In the late ’70s, early ’80s I was working in the North East through the week and travelling home on a Friday night for the weekend, a weekend of three nights spent in the pubs of Leeds imbibing of lots of beer in the style of most other 20-something year olds.
In those long distant halcyon days of my youth we would have scoffed, nay mocked a person for suggesting that all they had to do to obtain their weekends spending money was to stand at a machine in a wall somewhere near your place of work or entertainment, and ask for cash from a machine that dispensed the stuff without stopping to chat and spend the time of day with you unworried about the growing queue at your back.
No, cash machines had been invented but their use had not yet been implemented across the country – so you went to the bank for your money.
My monthly stipend was paid directly into my bank account which always seemed to me to be most awkward and unfair given that the closest NatWest to my workplace in Newcastle was a car drive away and if I tried to cash a cheque at the branch of Barclays right beneath my office they would charge me for the privilege, so a car drive it was up to Killingworth every Friday lunchtime to withdraw the princely sum of ten pounds, my weekend spending money.
Yes dear reader, £10 is all I needed to get absolutely blathered every Friday, Saturday and Sunday night as with a pint of beer being 34p (or cheaper) your tenner would buy you 30 pints for the weekend, more than enough to find me underneath the table each night.
Killingworth was not the most glamorous of locations.
Built sometime in the 1960s it consisted of wall upon wall of high rise flats linked together by elevated walkways, some of which were several storeys above ground level, these were the ones that made excellent locations for the more feckless and feral of inhabitants to throw their broken domestic appliances down on the the roads or citizens who walked below, yes, it was a lovely place and people formed queues on the council housing list to get a flat in Killingworth.
Not really they didn’t.
The small parade of shops was buried deep in the bowels of Killingworths grey concrete monolithic structures and on that parade of shabby shops was a branch of the NatWest Bank. I can’t imagine why they chose to place a bank there for none of the locals had a need for one, their dole and pension money being drawn on Giro cheques cashed by the Post Office, but still, this was my local NatWest Bank and its here that I had to go every Friday lunchtime to withdraw the precious ten pound weekend entertainment budget, surreptitiously hiding it within my coat before scurrying out of the door and pretending that I hadn’t just been to the bank nor secreted ten pounds about my person, for ten pounds could get a persons throat cut on the elevated walkways of Killingworth.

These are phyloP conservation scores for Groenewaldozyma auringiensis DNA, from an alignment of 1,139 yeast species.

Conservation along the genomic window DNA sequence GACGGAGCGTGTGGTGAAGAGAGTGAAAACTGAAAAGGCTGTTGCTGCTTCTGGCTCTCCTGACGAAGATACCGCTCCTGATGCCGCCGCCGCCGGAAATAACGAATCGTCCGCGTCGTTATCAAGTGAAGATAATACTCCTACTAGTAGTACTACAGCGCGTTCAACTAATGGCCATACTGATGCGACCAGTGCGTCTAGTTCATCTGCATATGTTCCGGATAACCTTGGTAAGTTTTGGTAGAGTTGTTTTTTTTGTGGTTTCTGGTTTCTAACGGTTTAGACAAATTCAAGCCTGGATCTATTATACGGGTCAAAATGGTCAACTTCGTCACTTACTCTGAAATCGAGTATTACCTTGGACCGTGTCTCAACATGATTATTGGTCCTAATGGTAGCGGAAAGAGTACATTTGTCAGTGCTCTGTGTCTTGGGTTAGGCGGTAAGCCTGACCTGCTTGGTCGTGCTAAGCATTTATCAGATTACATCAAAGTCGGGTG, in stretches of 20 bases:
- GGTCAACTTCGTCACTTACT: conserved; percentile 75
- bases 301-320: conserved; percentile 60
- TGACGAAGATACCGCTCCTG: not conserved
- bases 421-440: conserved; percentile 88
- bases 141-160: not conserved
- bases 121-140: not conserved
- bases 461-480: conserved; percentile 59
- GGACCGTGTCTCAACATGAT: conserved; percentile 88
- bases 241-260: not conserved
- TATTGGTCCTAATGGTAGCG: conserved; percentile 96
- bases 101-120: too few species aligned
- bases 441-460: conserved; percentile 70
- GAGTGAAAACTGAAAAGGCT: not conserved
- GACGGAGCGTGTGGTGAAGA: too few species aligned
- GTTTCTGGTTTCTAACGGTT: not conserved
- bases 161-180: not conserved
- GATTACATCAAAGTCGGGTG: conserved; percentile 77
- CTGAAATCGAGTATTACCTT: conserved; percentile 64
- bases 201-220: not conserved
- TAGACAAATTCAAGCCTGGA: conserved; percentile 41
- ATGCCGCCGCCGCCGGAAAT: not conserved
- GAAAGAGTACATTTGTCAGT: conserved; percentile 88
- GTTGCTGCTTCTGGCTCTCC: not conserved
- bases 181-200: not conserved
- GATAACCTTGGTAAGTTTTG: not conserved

And then one day my father rang me from Leeds with one of his “make some money quick” schemes.
“I want you to cash a cheque for me” he said
“OK” I replied
“I’ll post it to you today” he said, “You can keep £20 for yourself but bring the rest down to Leeds next week”
“OK” I replied
The cheque arrived the following day, it was for £3200
I’d never seen so much money and neither had the NatWest Bank clerk when I deposited it, as for my bank account, well, I don’t think the computer went up to four figures on my bank account, it was certainly a huge shock to the system for everyone.
“I need to withdraw it on Friday” I told the clerk
“Er, yes” she replied, stunned
“I sold a car” I lied, I’d never seen a car worth £3200, my flat had only cost £9400.
If I was nervous about depositing a mere cheque for £3200 that day I was in mortal fear of my life for withdrawing the same amount of money in cash on the Friday for surely word would have spread like wildfire around the Killy estate that I was to return for more money than a Killingworth detainee could earn in their lifetime.
I sat on a rough concrete bench for ten minutes outside the bank on that Friday lunchtime waiting for an opportune moment to enter and present my request to empty my now very healthy bank account and eventually when it seemed that the bank was empty I strode through their door with a cheery “Hello” and presented the little withdrawal slip upon which I had nervously scribbled “£3200 please”.
The clerk grinned nervously, a manager joined her at the desk and together they carefully counted the money all the while looking over my shoulder at the door just in case someone else came in, I was looking nervously over my shoulder too but at the outside walkway – the bank staff weren’t bothered about the money once it left their premises but I had a dash to the car park to make, laden down with 320 ten pound notes, thats almost seven years worth of beer for gods sake.
Someone else had come into the small bank, a few people actually and as there was only one counter they all stood behind me now peering over my shoulder at the incredible sight of years worth of dole money laid out in front of their eyes and then suddenly it was all tied up in a rubber band and handed across to me, my problem now, oh why hadn’t I brought a security van and four guards with me ?
I ran, ran out of the bank, through the dismal shopping mall, up through the car park and dived into my car, all the while running with one hand inside my jacket holding on to the parcel of ten pound notes for all the world looking like I’d just robbed the bank with the gun inside my coat. Car doors locked, engine started, tyres squealing I left the car park at 50mph and drove straight back to my small flat where a hidey-hole was already waiting behind the hot water tank, it wasn’t worth the anguish for £20.
And why did my father need to use my bank account to cash his cheque ?
Bud vases, a business deal, and a payment that couldn’t be shown in the company accounts is as much as I can tell you 🙂